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paintdoodles2
07-28-2013, 07:57 AM
I haven't posted here in quite a while as my life is in a state of flux. :) I am moving back home to the UK in a few months. :clap: As such, can anyone tell me if watercolor paints and supplies are typically more expensive in the UK than in the USA. If so, I will stock up before I leave. :)

I hope the lack of sunshine over there doesn't prevent me from painting. :)

Yorky
07-28-2013, 08:48 AM
Not sure on prices but we are certainly not short of suppliers.

As far as the weather is concerned we have had a heat wave this past 3 weeks - wall to wall sunshine. Remember plein air is much more pleasurable due to the general absence of bugs.

Doug

CharlieF
07-28-2013, 09:05 AM
Prices for supplies seem to vary depending on the location of the manufacturer, especially for paints. You'll likely find paints made in Europe, such as Winsor Newton, are less expensive in the UK than in the USA. On the other hand, paints made in the USA, such as M Graham, DaVinci, and Daniel Smith, are likely to be less expensive in the USA. Paper and brushes may also vary in price due to location of manufacture, but paint certainly does.

btate
07-28-2013, 09:10 AM
Jerry's aratrama and Blick for us distributors. Ken Bromley and Jacksons for the UK... are some examples

All on line so should give you a good indication of relative pricing.

Irishman
07-28-2013, 09:23 AM
I do know that DS paints become in and around the same price in sterling as they are in dollars when they hit these shores.If you like DS paints then I would certainly stock up as for example, a tube of Azo yellow at $13.44 from DS will cost 12.53 from Bromleys and this ratio is more or less repeated with the range.However it all does depend on say the hourly wage rate because the dollar charge might take as much to earn in the U.S.as the sterling charge does in UK.Also the English suppliers do not carry the whole DS range.But as CharlieF says,W&N are cheaper here than in the U.S. plus W&N do 37ml tubes of the big sellers like Ultra and Cobalt.

teaberry222
07-28-2013, 11:37 AM
Last fall, I visited London, and while there, I bought a Raphael Kolinsky sable brush at Jackson's for 2/3 the price I would pay in the US. It was a huge saving, considering it was a size 16 brush. Definitely cheaper.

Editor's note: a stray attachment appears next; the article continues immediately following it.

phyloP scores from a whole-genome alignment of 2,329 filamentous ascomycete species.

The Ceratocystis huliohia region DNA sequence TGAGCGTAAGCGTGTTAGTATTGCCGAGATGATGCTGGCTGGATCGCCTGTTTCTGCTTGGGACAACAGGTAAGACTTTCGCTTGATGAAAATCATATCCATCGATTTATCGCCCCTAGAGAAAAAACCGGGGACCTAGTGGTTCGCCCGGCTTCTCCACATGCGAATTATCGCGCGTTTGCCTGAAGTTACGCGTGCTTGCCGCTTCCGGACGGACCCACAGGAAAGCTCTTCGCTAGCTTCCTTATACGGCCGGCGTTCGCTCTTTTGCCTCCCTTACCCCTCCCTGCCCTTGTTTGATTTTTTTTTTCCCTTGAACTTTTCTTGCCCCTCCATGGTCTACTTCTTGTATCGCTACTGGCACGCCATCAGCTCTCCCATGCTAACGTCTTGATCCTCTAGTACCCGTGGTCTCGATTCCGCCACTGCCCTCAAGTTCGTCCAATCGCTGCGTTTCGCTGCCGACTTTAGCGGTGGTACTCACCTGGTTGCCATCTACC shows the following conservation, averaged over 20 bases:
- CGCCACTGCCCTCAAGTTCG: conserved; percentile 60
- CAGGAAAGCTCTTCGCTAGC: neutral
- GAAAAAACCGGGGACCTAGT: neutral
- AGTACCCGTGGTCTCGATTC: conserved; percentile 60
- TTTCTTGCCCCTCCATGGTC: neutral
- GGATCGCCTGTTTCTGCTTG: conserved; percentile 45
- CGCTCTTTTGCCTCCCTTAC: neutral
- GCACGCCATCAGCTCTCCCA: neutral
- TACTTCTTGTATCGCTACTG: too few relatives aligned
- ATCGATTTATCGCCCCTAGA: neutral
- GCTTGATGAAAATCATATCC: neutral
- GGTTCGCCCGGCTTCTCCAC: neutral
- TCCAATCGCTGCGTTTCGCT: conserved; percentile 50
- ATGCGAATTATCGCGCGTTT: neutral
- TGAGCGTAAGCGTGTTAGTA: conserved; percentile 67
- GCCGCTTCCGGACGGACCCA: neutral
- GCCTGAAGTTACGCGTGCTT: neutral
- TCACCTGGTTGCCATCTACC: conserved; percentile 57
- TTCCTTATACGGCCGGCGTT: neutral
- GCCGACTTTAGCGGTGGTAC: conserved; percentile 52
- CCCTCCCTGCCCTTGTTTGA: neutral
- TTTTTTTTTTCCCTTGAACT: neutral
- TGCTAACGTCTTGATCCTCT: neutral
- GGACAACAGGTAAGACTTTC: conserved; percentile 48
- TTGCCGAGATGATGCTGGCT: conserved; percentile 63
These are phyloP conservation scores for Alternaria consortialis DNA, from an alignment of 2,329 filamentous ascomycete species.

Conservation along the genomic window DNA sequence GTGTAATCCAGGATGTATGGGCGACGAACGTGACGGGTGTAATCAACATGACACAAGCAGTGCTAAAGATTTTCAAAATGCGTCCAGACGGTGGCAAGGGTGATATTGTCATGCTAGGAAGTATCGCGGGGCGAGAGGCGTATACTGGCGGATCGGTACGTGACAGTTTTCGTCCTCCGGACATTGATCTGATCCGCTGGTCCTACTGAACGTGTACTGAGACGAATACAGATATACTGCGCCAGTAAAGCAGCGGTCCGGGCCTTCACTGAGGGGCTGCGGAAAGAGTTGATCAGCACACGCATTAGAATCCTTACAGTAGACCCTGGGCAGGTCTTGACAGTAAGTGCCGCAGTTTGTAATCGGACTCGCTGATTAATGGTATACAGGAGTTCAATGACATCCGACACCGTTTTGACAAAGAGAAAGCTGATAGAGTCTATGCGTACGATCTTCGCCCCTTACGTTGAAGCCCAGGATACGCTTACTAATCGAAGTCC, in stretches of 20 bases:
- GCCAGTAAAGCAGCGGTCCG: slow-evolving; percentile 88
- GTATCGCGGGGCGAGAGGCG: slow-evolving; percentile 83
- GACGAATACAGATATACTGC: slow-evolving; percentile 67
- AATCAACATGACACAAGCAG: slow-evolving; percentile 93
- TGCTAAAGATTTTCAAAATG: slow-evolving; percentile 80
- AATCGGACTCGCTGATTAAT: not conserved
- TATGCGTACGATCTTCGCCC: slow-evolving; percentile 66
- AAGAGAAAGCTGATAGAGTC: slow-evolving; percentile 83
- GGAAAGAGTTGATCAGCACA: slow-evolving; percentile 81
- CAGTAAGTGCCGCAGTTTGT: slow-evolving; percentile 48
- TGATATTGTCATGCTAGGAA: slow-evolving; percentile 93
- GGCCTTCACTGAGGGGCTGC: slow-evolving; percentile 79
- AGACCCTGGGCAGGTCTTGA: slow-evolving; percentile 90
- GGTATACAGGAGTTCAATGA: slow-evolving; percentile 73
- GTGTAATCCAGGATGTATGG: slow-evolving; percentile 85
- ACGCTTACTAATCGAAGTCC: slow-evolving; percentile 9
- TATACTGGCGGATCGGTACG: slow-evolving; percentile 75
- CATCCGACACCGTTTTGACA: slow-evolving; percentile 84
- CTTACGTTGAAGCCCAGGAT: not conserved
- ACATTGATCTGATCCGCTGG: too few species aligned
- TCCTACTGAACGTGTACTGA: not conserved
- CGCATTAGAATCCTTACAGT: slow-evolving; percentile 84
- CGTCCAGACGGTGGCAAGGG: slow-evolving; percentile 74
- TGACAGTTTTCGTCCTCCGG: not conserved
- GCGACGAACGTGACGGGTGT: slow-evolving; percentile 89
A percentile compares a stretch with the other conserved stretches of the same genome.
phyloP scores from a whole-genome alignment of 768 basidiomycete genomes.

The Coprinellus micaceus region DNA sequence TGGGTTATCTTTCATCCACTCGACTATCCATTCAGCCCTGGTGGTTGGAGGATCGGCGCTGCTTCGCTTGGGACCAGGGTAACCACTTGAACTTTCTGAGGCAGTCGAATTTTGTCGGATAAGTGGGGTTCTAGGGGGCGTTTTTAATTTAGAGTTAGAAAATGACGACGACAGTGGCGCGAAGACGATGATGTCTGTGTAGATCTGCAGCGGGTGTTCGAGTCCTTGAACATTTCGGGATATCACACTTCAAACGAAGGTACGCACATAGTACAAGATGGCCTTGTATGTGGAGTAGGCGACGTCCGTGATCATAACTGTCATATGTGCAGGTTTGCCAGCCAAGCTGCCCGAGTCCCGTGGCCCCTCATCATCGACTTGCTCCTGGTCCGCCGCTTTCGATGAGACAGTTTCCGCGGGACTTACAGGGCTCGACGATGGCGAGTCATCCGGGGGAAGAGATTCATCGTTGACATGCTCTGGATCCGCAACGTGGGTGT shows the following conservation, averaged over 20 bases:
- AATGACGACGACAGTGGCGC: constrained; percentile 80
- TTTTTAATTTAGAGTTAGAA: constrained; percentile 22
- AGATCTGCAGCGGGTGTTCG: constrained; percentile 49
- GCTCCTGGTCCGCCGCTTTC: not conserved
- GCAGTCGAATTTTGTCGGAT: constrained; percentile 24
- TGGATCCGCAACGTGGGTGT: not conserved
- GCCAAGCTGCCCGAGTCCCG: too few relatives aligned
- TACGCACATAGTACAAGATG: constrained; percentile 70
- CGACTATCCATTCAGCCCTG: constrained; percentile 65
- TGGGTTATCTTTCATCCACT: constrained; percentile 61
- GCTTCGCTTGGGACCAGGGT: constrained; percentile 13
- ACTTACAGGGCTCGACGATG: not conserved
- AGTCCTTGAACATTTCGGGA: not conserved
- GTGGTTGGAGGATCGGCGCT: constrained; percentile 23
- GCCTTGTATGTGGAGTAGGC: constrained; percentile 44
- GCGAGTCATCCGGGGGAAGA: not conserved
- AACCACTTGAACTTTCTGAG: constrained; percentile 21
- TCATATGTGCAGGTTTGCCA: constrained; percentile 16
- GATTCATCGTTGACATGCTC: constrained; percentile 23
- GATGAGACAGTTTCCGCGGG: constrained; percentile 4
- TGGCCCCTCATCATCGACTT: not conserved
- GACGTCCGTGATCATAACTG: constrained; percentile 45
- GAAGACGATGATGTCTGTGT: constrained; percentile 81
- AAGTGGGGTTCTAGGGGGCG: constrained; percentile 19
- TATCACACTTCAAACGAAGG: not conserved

Neeman
07-29-2013, 12:39 AM
English made paper is much less
Fabriano also has been less
W/N paints is less

watercolourfanatic
07-29-2013, 11:57 AM
If you use Daniel Smith, Graham or DaVinci paints buy in the USA. Suggest you look up Jacksons and Great Art Prices and compare them with the likes of Blick.

Peter:)

Flattwo
07-29-2013, 12:46 PM
Hi

Ebay is your best bet!

Henry

sprintgt
07-29-2013, 02:11 PM
I bought some W&N artist watercolour off Ebay, it wasn't the real thing I'm afraid, so beware of Ebay dealers.

Flattwo
07-29-2013, 03:21 PM
Hi John

You were unlucky there, I hope you claimed your money back!

I have been using Ebay for years for supplies without any problems

Cheers

Henry

kchris
07-29-2013, 07:03 PM
I'm from the US, but the pan paints that I wanted were cheaper even with shipping from Ken Bromley's.

Superturtle
07-31-2013, 11:26 PM
When I've ordered stuff from the UK (Bromley's and Jackson's), the European brands were generally cheaper and the American brands were more expensive (part of the difference could also be that VAT was deducted since I'm in the US). Winsor & Newton's definitely cheaper, Daniel Smith was definitely more expensive. I think Escodas were cheaper as well.

Aderynglas
08-02-2013, 05:27 AM
Jackson's also have their own brand of watercolour paint - Artist Quality and the colours (and description, word for word ;) ) are the same as the 'old' Sennelier paints. I use both and can't see any difference between them - except the larger tubes (21ml) and full size pans and lower price of Jackson's Watercolours (http://www.jacksonsart.com/Art_Departments-A-Z_All_Departments-Watercolour_Painting-Watercolour_Colour-Jackson%27s_Professional_Watercolour/c2129_2128_2364_6970_7016/index.html) - the pigments are the same as the Sennelier 'old' paints - I checked against the Sennelier Colour chart (http://www.e-artstore.net/paints_wcolour_sen.html) ;) Jackson's colour chart is in their catalogue.

They may not have every colour you might need or want, but they have all the ones you might run out of most often :)

{'old' meaning the paints you would have bought from Sennelier, before they introduced their 'new' range and some formulations last year}

MicahP
08-02-2013, 11:36 AM
The VAT is likely one of the larger factors in pricing art supplies. For example, I purchased a W&N Heavyweight Enamel pan set from Ken Bromley and had it shipped to the US: all at a lower cost than a resident of the UK could purchase the product alone for. However, paper is the exact opposite for me. I don't know about paper prices/availability in the UK, but I live in a University town w/ a lot of art majors, and paper is insanely expensive. I would imagine paper is cheaper in the UK since most of the major brands are produced in Europe.

Your best bet would be to obtain as many 40-50% off coupons to AC Moore or Michael's to buy tube paints or to order online here in the US w/out the VAT.